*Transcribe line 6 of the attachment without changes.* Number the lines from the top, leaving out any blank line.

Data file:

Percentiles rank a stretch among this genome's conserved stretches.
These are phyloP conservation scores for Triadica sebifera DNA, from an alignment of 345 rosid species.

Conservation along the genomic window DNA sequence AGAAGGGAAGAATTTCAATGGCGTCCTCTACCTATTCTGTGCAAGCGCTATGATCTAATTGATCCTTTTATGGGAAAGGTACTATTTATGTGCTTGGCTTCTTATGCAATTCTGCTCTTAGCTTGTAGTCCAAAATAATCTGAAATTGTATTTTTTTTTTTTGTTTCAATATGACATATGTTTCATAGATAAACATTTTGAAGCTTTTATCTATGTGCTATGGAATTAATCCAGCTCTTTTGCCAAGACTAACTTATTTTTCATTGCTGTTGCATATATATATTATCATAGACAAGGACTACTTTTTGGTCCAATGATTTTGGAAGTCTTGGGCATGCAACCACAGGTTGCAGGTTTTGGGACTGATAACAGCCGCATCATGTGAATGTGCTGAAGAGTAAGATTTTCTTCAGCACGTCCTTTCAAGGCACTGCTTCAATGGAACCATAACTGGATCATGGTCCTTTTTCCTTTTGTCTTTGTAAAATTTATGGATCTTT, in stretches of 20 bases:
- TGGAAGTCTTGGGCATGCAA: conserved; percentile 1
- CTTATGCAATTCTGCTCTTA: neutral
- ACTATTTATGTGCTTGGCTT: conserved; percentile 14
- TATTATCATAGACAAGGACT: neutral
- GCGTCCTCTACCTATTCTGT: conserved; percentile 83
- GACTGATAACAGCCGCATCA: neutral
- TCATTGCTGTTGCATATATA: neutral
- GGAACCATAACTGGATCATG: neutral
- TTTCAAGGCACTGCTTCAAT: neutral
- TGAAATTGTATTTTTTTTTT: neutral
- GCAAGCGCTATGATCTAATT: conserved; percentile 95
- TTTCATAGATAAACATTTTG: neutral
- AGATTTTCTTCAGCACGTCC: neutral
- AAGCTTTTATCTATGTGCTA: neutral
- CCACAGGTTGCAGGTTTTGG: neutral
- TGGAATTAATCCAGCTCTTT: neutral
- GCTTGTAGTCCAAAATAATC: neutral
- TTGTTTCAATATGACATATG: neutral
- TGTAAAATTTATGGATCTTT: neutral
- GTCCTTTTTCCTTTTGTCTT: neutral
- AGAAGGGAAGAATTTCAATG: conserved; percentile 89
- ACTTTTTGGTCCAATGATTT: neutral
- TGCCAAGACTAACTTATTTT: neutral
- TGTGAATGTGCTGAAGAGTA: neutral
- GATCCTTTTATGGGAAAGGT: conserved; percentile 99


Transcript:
- ACTATTTATGTGCTTGGCTT: conserved; percentile 14